Scientists at the University of Louisville School of Medicine say they have found that a well-known protein, myeloid differentiation primary response gene 88 (MyD88), plays a critical role in the development and regeneration of muscles. Ashok Kumar, Ph.D., professor and distinguished university scholar in the department of anatomical sciences and neurobiology, led a team of researchers who have described the protein's importance in the growth and repair of skeletal muscles, both in postnatal development and in the regeneration of injured adult muscles.

The study (“MyD88 Promotes Myoblast Fusion in a Cell-Autonomous Manner”) is published in Nature Communications.

“Myoblast fusion is an indispensable step for skeletal muscle development, postnatal growth, and regeneration. Myeloid differentiation primary response gene 88 (MyD88) is an adaptor protein that mediates Toll-like receptors and interleukin-1 receptor signaling. Here we report a cell-autonomous role of MyD88 in the regulation of myoblast fusion. MyD88 protein levels are increased during in vitro myogenesis and in conditions that promote skeletal muscle growth in vivo. Deletion of MyD88 impairs fusion of myoblasts without affecting their survival, proliferation, or differentiation,” write the investigators.”

“MyD88 regulates non-canonical NF-κB and canonical Wnt signaling during myogenesis and promotes skeletal muscle growth and overload-induced myofiber hypertrophy in mice. Ablation of MyD88 reduces myofiber size during muscle regeneration, whereas its overexpression promotes fusion of exogenous myoblasts to injured myofibers. Our study shows that MyD88 modulates myoblast fusion and suggests that augmenting its levels may be a therapeutic approach to improve skeletal muscle formation in degenerative muscle disorders.”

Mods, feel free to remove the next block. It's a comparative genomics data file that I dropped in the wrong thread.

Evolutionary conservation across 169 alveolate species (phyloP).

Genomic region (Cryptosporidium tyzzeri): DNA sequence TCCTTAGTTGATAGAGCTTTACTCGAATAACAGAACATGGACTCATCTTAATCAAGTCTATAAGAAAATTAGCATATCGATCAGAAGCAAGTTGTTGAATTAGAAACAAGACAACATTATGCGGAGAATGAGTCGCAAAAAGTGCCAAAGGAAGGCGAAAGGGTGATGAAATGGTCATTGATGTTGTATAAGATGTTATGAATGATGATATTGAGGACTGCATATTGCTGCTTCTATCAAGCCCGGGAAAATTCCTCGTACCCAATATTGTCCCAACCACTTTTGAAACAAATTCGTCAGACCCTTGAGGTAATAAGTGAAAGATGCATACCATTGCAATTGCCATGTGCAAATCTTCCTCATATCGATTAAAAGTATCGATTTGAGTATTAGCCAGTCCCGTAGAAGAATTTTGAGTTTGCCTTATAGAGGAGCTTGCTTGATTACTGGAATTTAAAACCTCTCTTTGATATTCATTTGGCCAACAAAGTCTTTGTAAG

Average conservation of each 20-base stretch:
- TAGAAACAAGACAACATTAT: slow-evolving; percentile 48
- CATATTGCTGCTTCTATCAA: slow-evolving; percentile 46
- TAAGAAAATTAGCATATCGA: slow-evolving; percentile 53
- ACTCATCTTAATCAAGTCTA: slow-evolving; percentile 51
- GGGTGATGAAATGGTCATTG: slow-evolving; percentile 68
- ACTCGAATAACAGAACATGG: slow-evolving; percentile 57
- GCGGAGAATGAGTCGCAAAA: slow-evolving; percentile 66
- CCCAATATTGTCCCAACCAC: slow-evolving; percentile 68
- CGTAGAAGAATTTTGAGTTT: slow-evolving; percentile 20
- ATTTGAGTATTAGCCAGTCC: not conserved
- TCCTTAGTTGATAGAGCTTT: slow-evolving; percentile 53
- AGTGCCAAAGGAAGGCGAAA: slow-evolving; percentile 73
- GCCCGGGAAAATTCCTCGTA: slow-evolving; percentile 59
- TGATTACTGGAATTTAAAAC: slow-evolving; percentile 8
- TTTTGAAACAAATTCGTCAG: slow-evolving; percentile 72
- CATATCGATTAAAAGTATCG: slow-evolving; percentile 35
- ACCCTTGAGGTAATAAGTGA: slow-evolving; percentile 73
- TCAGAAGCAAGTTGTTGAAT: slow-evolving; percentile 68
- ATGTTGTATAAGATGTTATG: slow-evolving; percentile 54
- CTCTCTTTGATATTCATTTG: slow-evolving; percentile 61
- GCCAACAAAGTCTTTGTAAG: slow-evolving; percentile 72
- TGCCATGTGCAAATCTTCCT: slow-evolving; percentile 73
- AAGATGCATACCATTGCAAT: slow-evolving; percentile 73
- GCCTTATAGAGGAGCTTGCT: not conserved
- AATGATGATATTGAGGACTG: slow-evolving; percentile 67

Specialized progenitor or stem cells multiply to help form muscle. They differentiate into myoblasts that fuse together and subsequently form muscle fiber. Using animal models, these researchers worked with both neonatal cells and adult cells to determine that MyD88, a key signaling protein in the human body, is required in sufficient quantity for myoblasts to fuse.

Sajedah M. Hindi, Ph.D., a postdoc fellow, believes that MyD88 eventually may be used to improve the effectiveness of therapies using donor cells for the treatment of degenerative muscle disorders such as muscular dystrophies.

“Since MyD88 promotes only the fusion of myoblasts without affecting their proliferation or differentiation, enhancing the levels of MyD88 levels could be a means to enhance engraftment of exogenous myoblasts in cellular therapies,” Dr. Hindi said 

Dr. Kumar adds that increasing the expression of MyD88 could be used in the treatment of rhabdomyosarcomas, cancerous tumors that develop in skeletal muscles and often affect children.

“We are investigating whether augmenting the levels of MyD88 inhibits growth of rhabdomyosarcoma in animal models,” Dr. Kumar said. “Finally, we are investigating whether the loss of MyD88 is responsible for the diminished muscle regeneration capacity in the elderly.”

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